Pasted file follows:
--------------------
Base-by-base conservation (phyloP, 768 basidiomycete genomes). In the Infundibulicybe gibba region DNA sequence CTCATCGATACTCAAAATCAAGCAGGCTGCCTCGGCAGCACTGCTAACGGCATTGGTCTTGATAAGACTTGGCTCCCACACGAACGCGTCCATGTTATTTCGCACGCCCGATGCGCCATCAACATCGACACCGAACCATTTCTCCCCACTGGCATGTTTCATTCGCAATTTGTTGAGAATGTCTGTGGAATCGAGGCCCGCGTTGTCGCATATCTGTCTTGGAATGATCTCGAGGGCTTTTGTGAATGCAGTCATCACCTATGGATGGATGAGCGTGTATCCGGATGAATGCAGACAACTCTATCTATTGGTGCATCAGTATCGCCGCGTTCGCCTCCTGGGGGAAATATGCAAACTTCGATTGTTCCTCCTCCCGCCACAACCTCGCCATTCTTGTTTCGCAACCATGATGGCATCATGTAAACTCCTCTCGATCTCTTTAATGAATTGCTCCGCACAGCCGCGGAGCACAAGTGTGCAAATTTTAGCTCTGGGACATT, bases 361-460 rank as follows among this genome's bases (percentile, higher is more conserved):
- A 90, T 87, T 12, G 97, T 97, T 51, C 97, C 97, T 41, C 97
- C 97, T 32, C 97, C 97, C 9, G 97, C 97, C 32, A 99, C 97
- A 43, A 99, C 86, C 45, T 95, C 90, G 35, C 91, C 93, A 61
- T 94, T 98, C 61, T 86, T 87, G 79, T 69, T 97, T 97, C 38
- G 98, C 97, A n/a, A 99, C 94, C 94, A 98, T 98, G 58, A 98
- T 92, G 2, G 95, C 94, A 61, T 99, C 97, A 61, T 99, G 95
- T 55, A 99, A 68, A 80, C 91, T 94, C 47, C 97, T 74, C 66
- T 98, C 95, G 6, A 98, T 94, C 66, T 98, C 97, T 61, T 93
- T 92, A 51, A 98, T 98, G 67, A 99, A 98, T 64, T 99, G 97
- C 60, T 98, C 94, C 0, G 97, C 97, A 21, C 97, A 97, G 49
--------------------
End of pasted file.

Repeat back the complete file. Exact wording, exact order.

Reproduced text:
Base-by-base conservation (phyloP, 768 basidiomycete genomes). In the Infundibulicybe gibba region DNA sequence CTCATCGATACTCAAAATCAAGCAGGCTGCCTCGGCAGCACTGCTAACGGCATTGGTCTTGATAAGACTTGGCTCCCACACGAACGCGTCCATGTTATTTCGCACGCCCGATGCGCCATCAACATCGACACCGAACCATTTCTCCCCACTGGCATGTTTCATTCGCAATTTGTTGAGAATGTCTGTGGAATCGAGGCCCGCGTTGTCGCATATCTGTCTTGGAATGATCTCGAGGGCTTTTGTGAATGCAGTCATCACCTATGGATGGATGAGCGTGTATCCGGATGAATGCAGACAACTCTATCTATTGGTGCATCAGTATCGCCGCGTTCGCCTCCTGGGGGAAATATGCAAACTTCGATTGTTCCTCCTCCCGCCACAACCTCGCCATTCTTGTTTCGCAACCATGATGGCATCATGTAAACTCCTCTCGATCTCTTTAATGAATTGCTCCGCACAGCCGCGGAGCACAAGTGTGCAAATTTTAGCTCTGGGACATT, bases 361-460 rank as follows among this genome's bases (percentile, higher is more conserved):
- A 90, T 87, T 12, G 97, T 97, T 51, C 97, C 97, T 41, C 97
- C 97, T 32, C 97, C 97, C 9, G 97, C 97, C 32, A 99, C 97
- A 43, A 99, C 86, C 45, T 95, C 90, G 35, C 91, C 93, A 61
- T 94, T 98, C 61, T 86, T 87, G 79, T 69, T 97, T 97, C 38
- G 98, C 97, A n/a, A 99, C 94, C 94, A 98, T 98, G 58, A 98
- T 92, G 2, G 95, C 94, A 61, T 99, C 97, A 61, T 99, G 95
- T 55, A 99, A 68, A 80, C 91, T 94, C 47, C 97, T 74, C 66
- T 98, C 95, G 6, A 98, T 94, C 66, T 98, C 97, T 61, T 93
- T 92, A 51, A 98, T 98, G 67, A 99, A 98, T 64, T 99, G 97
- C 60, T 98, C 94, C 0, G 97, C 97, A 21, C 97, A 97, G 49